Posted July 14, 2020 — When studying criminal behavior, Margit Wiesner, an associate professor at the University of Houston College of Education, believes it is important to look at a person’s early life.
David Day, a professor at Ryerson University in Canada, has a similar interest in psychology and criminology, plus experience working as a psychologist at a medium security prison.
The two teamed up to write the book “Criminal Trajectories: A Developmental Perspective,” published in 2019 by New York University Press. It was nominated for the Social Policy Publication Award from the Society for Research on Adolescence.
The book integrates two fields: developmental psychology, which focuses on how people grow and adapt over time, and criminology, the study of crime and criminal justice. While the disciplines have varying theories about how criminal behavior develops in juveniles and adults, collaboration between them may help efforts to reform behavior, said Wiesner, who teaches in the College’s measurement, quantitative methods and learning sciences Ph.D. program.
The book was not written to address issues of police violence or bias, but it suggests that systems must be improved to rehabilitate individuals in prison and curb criminal behavior from the beginning.
“The criminal justice system ought to be sensitive to developmental issues of the people it serves,” Day said. “What is it to be a 35-year-old woman incarcerated for 10 years? What’s going on in her life, developmentally?”
Read more about Wiesner and her book in the Q&A below.
Can you describe the research process for this book?
I received an email from David Day that said I was uniquely suited to co-author his book, and I grasped the opportunity. We read and synthesized tons of literature and journal articles from different disciplines. We also had to establish findings from the literature to develop concrete ideas to help advance the criminology field.
What were your main findings?
The book shows what we learned from existing studies, such as which early life risk factors predict more severe criminal career pathways.
What are some of the early life risk factors?
There are a range of factors that can set the stage for criminal activity. Starting crime early in life is one of the most important predictors. A youth’s social environment such as their parent’s criminal behavior, lack of parental supervision, and harsh or inconsistent disciplining are also risk factors.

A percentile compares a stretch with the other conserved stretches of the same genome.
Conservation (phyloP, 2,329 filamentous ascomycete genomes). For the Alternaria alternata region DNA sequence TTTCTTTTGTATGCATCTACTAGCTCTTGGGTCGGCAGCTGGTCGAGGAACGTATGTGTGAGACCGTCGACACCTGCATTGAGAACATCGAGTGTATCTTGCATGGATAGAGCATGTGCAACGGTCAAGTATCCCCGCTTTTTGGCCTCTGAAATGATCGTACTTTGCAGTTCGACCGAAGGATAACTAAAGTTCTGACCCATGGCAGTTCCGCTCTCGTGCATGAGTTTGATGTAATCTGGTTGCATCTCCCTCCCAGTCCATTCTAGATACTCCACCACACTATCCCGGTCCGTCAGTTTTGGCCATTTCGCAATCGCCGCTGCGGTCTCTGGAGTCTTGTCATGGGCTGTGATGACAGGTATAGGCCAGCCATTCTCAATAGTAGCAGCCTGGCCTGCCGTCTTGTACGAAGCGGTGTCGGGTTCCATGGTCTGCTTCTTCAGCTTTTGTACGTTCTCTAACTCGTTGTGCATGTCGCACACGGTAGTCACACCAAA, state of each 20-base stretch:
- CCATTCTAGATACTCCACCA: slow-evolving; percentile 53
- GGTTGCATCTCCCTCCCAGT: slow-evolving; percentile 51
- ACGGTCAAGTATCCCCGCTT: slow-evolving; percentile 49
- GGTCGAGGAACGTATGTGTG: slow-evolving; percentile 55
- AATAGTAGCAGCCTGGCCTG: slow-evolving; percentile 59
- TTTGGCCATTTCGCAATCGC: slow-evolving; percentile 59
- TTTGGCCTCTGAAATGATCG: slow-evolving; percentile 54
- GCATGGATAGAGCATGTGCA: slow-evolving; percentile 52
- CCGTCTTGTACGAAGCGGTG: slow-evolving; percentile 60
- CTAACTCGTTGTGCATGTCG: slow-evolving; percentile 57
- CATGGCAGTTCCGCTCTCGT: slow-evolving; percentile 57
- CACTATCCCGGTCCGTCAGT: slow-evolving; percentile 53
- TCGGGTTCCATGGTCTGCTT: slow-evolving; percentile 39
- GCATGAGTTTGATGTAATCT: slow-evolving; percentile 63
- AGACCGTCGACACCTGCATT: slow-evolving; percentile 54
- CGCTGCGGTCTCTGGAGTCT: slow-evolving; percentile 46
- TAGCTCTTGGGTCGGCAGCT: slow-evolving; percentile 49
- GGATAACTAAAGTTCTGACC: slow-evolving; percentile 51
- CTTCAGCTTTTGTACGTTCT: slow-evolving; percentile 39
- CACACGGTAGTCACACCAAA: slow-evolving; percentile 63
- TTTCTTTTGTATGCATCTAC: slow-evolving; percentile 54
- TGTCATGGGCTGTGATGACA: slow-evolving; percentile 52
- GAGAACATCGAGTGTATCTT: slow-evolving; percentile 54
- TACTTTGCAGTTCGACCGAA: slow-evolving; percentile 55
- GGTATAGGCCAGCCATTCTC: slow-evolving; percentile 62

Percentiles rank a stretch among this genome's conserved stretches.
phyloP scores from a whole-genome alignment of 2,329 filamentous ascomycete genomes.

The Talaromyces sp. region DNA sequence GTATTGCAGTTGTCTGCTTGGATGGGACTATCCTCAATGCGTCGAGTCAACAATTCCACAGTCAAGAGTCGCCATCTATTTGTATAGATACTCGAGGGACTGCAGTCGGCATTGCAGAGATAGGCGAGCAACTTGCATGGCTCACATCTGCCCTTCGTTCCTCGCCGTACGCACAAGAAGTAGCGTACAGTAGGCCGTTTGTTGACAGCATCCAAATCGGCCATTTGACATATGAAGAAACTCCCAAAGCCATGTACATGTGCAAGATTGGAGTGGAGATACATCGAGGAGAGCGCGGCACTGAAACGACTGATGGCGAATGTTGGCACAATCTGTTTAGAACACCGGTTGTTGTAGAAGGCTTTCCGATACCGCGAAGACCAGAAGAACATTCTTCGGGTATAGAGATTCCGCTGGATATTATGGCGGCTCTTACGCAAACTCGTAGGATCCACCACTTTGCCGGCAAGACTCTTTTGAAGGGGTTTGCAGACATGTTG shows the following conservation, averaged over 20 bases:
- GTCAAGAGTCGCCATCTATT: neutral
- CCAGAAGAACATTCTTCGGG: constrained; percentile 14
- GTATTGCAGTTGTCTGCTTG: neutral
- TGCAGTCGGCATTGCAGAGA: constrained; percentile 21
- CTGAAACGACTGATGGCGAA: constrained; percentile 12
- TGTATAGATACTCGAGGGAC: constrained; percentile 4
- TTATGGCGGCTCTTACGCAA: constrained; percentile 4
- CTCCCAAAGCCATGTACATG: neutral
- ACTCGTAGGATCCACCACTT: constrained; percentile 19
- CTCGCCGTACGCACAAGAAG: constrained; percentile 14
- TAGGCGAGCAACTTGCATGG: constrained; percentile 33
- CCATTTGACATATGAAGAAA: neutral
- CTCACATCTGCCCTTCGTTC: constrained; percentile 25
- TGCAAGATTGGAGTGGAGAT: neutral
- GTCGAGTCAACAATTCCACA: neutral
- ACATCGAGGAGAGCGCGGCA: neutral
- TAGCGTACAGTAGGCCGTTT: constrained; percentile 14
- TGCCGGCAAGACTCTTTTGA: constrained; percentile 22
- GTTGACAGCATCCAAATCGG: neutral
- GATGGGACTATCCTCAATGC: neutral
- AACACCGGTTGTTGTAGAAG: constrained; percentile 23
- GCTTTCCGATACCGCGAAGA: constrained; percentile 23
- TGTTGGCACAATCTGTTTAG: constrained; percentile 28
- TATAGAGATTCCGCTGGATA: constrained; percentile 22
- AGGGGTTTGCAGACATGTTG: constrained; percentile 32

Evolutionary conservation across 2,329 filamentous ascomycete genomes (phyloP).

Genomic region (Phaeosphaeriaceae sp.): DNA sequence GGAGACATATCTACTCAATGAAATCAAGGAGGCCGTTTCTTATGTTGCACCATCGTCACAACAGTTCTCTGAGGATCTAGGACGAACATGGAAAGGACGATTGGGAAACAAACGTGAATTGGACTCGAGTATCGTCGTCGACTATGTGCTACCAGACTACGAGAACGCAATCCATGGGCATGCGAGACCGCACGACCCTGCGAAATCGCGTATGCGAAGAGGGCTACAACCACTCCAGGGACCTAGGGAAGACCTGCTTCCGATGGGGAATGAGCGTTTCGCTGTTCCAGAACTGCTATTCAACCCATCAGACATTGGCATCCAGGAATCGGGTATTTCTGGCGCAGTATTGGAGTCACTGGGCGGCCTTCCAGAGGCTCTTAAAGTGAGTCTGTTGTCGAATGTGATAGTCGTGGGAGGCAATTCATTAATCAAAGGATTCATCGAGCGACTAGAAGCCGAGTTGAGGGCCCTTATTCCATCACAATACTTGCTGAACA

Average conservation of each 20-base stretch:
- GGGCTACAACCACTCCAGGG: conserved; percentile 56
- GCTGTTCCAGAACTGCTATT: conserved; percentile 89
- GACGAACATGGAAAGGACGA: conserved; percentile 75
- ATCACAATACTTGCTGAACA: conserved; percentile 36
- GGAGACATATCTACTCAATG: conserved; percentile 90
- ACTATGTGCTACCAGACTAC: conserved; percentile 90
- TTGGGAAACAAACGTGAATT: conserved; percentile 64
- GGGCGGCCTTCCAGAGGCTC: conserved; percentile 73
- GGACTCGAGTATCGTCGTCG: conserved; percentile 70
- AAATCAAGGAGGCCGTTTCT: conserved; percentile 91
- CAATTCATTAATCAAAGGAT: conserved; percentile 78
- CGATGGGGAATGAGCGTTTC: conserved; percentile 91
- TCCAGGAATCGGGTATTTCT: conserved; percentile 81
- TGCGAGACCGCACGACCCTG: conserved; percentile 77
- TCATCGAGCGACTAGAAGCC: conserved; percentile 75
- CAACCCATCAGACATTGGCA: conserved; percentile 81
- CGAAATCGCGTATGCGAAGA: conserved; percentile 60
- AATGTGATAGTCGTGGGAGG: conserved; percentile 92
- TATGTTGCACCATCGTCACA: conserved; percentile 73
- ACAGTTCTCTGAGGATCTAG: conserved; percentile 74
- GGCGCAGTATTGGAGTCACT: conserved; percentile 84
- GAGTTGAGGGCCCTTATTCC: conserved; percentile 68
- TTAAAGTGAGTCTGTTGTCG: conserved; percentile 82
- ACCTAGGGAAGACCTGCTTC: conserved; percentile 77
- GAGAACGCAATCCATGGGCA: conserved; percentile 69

What have you done with the findings?
We discussed which methodological practices should be done to best study these risk factors. Based on the literature, we also addressed how to create proposals to make prisons recognize young juvenile offenders’ developmental state. We highlighted how to reform and help young juvenile offenders leave the criminal path sooner than later.
How could the criminal justice system better respond to juvenile offenders?
The criminal justice system should not focus only on holding individuals accountable for crimes committed but couple that with programming and treatment opportunities. The system should capitalize on opportunities to promote positive behaviors like vocational skills to help juveniles leave criminal behavior.
Can we stop juveniles from committing crime in the first place?
Based on our research, intervening early in life is key; before criminal behavior starts is ideal. Including their parents in these intervention programs proved more effective.
How will this book affect the criminology field?
Developmental psychology has many detailed theories about early risk factors that lead individuals to commit crime, which criminology lacks. This book gives importance to a theoretical foundation and methodologies that have the potential to advance the field of criminology.
What does the book advocate for?
More informed criminal justice system policies and changed approaches to risk assessment. We developed 12 recommendations that address how we can move both the criminology and developmental psychology fields forward.
Can you highlight two of the most important recommendations?
Criminology research should include the biological factors, neurological processes and brain development of juveniles. We should also pair reducing early life risk factors with identifying positive resources that exist in the youth’s home, community and schools to help them move toward a path of healthier development.
— By Lillian Hoang